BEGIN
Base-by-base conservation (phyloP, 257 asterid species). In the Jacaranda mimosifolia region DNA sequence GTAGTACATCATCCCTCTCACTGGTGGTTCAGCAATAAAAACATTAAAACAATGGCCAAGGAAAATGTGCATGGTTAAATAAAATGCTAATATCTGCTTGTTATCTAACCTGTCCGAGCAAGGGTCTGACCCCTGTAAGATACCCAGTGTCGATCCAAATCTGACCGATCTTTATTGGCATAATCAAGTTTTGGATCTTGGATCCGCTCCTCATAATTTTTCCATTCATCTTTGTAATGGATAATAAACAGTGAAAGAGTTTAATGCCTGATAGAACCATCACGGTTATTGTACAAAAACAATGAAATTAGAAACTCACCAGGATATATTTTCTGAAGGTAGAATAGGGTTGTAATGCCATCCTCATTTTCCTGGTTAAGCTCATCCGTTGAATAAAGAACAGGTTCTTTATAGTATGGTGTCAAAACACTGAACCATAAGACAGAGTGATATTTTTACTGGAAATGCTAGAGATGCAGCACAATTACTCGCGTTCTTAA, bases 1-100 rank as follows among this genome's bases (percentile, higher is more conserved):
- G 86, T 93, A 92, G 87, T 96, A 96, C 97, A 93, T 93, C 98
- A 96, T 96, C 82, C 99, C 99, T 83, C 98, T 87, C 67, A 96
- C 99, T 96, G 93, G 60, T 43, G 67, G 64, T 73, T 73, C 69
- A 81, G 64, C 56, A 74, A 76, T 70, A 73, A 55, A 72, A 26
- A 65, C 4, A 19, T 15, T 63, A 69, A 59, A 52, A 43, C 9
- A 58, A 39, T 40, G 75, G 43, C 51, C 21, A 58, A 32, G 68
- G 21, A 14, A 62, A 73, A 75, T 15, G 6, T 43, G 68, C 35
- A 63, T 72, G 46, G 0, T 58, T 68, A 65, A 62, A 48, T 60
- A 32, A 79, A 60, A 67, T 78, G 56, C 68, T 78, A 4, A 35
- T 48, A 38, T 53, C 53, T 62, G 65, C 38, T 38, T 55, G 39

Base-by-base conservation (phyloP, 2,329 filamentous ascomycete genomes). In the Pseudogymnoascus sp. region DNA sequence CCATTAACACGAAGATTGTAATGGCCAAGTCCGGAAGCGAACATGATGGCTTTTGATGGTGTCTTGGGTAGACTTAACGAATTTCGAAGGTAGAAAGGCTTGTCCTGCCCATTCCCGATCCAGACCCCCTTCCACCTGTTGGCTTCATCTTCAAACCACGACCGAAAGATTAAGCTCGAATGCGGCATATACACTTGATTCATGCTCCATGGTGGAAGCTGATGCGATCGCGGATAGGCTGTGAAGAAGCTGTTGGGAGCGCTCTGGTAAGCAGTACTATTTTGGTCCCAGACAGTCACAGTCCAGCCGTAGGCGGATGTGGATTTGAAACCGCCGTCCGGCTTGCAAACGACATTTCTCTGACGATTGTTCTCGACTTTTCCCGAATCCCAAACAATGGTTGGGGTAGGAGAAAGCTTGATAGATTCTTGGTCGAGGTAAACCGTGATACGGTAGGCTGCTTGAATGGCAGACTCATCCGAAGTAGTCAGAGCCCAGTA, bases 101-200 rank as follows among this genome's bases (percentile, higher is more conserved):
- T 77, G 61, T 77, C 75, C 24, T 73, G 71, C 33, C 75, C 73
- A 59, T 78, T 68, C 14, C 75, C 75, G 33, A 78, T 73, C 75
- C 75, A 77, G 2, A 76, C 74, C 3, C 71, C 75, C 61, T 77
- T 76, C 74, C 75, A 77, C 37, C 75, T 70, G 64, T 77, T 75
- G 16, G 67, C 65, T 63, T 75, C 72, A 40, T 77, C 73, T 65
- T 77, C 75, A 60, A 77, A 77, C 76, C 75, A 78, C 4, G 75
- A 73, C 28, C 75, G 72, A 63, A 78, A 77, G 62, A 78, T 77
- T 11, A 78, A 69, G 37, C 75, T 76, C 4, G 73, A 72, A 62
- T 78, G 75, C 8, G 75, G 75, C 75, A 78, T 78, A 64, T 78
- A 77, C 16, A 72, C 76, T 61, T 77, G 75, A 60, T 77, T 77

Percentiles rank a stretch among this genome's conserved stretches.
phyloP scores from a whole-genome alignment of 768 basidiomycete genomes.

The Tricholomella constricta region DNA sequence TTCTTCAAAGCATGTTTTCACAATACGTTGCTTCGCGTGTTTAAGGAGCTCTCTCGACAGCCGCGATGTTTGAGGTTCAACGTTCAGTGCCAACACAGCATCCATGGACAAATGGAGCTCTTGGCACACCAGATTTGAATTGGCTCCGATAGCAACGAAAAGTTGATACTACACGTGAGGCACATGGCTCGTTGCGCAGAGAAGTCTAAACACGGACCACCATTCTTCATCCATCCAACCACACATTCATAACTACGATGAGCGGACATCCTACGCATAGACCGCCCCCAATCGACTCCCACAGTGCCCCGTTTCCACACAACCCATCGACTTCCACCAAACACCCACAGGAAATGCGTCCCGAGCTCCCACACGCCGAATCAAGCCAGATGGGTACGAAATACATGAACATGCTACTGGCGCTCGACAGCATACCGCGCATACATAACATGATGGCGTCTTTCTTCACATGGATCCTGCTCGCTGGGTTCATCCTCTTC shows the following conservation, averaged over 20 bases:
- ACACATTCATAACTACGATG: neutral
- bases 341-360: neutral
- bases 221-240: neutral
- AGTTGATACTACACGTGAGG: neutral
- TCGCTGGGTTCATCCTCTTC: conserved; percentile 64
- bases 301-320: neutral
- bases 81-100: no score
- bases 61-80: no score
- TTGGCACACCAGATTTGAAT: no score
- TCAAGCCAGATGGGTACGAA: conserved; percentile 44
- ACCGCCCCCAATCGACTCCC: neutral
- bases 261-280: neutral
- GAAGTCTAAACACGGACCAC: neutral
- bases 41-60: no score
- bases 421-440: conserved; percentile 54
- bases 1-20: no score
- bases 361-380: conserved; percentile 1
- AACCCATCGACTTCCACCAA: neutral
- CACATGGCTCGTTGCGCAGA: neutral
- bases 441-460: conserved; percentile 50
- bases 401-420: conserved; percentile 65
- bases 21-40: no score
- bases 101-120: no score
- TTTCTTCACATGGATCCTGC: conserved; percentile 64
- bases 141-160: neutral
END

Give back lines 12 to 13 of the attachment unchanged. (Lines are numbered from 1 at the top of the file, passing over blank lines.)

Base-by-base conservation (phyloP, 2,329 filamentous ascomycete genomes). In the Pseudogymnoascus sp. region DNA sequence CCATTAACACGAAGATTGTAATGGCCAAGTCCGGAAGCGAACATGATGGCTTTTGATGGTGTCTTGGGTAGACTTAACGAATTTCGAAGGTAGAAAGGCTTGTCCTGCCCATTCCCGATCCAGACCCCCTTCCACCTGTTGGCTTCATCTTCAAACCACGACCGAAAGATTAAGCTCGAATGCGGCATATACACTTGATTCATGCTCCATGGTGGAAGCTGATGCGATCGCGGATAGGCTGTGAAGAAGCTGTTGGGAGCGCTCTGGTAAGCAGTACTATTTTGGTCCCAGACAGTCACAGTCCAGCCGTAGGCGGATGTGGATTTGAAACCGCCGTCCGGCTTGCAAACGACATTTCTCTGACGATTGTTCTCGACTTTTCCCGAATCCCAAACAATGGTTGGGGTAGGAGAAAGCTTGATAGATTCTTGGTCGAGGTAAACCGTGATACGGTAGGCTGCTTGAATGGCAGACTCATCCGAAGTAGTCAGAGCCCAGTA, bases 101-200 rank as follows among this genome's bases (percentile, higher is more conserved):
- T 77, G 61, T 77, C 75, C 24, T 73, G 71, C 33, C 75, C 73